Is the Iranian regime cracking up?
ATTA KENARE/AFP Several accelerating trends should give heart to those eager to see the end of Mahmoud Ahmedinejad’s rule in Tehran. First, as my Passport colleagues have duly noted, Iran is acting more erratic than usual toward the United States and the West in general. Iran’s foreign minister famously blew off Secretary Rice last week ...
Several accelerating trends should give heart to those eager to see the end of Mahmoud Ahmedinejad’s rule in Tehran. First, as my Passport colleagues have duly noted, Iran is acting more erratic than usual toward the United States and the West in general. Iran’s foreign minister famously blew off Secretary Rice last week with comments about ice cream and a violinist, and on Tuesday, authorities detained a prominent U.S. intellectual who had been under house arrest in Tehran for months.
Most importantly, though, Iran’s economy has continued to tank. Iran seems to be alone among oil-exporting countries in being completely unable to wring domestic growth out of the high oil prices of recent years. The economy has expanded by less than three percent under the current regime, while inflation gallops away at 18 percent and nearly a third of the labor force remains jobless. Notably, the malaise is more a consequence of bad domestic policy than it is international sanctions. Longtime Iran observer Amir Taheri writes in the Wall Street Journal that serious unrest is brewing:
One result of the president’s weird policy is the series of strikes that have continued in Tehran and at least 20 other major cities since last autumn. Last year, one major strike by transport workers in Tehran brought the city of 15 million to a standstill for several days. Right now tens of thousands of workers in industries as diverse as gas refining, paper and newsprint, automobile, and copper mining are on strike.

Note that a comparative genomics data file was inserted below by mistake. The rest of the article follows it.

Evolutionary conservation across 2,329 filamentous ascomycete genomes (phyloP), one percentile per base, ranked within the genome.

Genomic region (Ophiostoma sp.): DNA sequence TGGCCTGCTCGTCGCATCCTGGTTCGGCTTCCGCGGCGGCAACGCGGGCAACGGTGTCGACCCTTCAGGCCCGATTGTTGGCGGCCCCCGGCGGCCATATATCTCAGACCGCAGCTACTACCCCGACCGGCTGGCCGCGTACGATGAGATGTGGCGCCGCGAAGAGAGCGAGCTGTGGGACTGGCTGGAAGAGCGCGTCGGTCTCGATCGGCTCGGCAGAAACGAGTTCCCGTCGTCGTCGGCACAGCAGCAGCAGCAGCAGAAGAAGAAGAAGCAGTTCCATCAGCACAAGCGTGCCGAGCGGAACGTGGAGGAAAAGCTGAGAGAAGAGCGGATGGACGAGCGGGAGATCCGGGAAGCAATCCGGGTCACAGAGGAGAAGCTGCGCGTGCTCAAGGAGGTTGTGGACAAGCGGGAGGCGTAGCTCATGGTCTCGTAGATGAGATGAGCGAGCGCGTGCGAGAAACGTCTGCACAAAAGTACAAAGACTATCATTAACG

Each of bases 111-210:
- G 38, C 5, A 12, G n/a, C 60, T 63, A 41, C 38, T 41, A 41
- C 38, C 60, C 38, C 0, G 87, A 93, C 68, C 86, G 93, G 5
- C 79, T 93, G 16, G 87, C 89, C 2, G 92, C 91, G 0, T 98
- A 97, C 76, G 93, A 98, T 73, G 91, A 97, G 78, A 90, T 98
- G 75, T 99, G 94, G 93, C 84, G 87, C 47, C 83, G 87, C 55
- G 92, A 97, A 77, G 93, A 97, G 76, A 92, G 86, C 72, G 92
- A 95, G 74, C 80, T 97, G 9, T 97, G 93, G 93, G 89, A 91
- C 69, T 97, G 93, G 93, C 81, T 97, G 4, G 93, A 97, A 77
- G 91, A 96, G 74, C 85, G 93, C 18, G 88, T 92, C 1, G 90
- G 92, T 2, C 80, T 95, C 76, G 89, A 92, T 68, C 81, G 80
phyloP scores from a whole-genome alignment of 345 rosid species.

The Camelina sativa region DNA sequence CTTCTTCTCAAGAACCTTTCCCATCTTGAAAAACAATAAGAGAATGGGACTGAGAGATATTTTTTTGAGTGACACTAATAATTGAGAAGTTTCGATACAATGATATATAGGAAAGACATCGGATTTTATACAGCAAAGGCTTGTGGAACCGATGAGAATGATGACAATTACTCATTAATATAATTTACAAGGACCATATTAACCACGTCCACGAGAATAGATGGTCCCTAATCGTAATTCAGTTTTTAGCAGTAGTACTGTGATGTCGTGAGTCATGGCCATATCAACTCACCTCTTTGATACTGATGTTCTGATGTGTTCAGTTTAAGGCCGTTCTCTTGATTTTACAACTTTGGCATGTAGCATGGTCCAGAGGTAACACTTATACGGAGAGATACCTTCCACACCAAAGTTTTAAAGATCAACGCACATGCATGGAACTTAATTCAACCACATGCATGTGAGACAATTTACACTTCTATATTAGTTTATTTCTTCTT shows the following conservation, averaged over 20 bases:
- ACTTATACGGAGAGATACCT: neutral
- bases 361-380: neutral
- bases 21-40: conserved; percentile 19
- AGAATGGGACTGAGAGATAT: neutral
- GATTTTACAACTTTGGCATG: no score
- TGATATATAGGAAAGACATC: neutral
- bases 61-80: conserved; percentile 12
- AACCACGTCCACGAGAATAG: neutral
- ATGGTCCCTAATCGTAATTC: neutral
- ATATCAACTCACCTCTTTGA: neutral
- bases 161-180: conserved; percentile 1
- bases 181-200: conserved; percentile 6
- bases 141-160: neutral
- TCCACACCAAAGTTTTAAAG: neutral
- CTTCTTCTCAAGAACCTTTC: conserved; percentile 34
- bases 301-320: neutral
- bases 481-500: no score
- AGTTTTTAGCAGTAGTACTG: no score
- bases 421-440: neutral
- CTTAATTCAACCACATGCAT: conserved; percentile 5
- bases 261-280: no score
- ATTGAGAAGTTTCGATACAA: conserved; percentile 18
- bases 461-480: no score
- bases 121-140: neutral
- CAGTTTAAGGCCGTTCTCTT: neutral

Politically, serious opposition is coalescing around the “moderate conservative” mayor of Tehran, Mohammad Bagher Qalibaf. As Passport noted several months ago, dissatisfaction with Ahmedinejad’s nuclear brinkmanship has been producing a backlash on the religious right, centered around former president Rafsanjani. He’s too old to run again, and anyway closely tied to hardliners in the government. But Qalibaf is relatively young and popular. Even better, he ticks off the hardliners, so much so that they’re working hard in what’s likely to be a futile effort to prevent his re-selection as mayor.
What does it all mean? Iran’s truculence is probably an attempt by the regime to distract attention, both at home and abroad, from its increasingly precarious position. More of the same is probably on the way. Don’t be surprised if Iran starts making even more noise about its nukes to try to gin up nationalist support at home. Iranian-made weapons will probably also show up in increasing numbers in Iraq and Afghanistan. But the strategy seems to be generating more resistance than it’s deflecting, and will probably only hasten the day when someone steps in and pries the reins out of Ahmedinejad’s hands.
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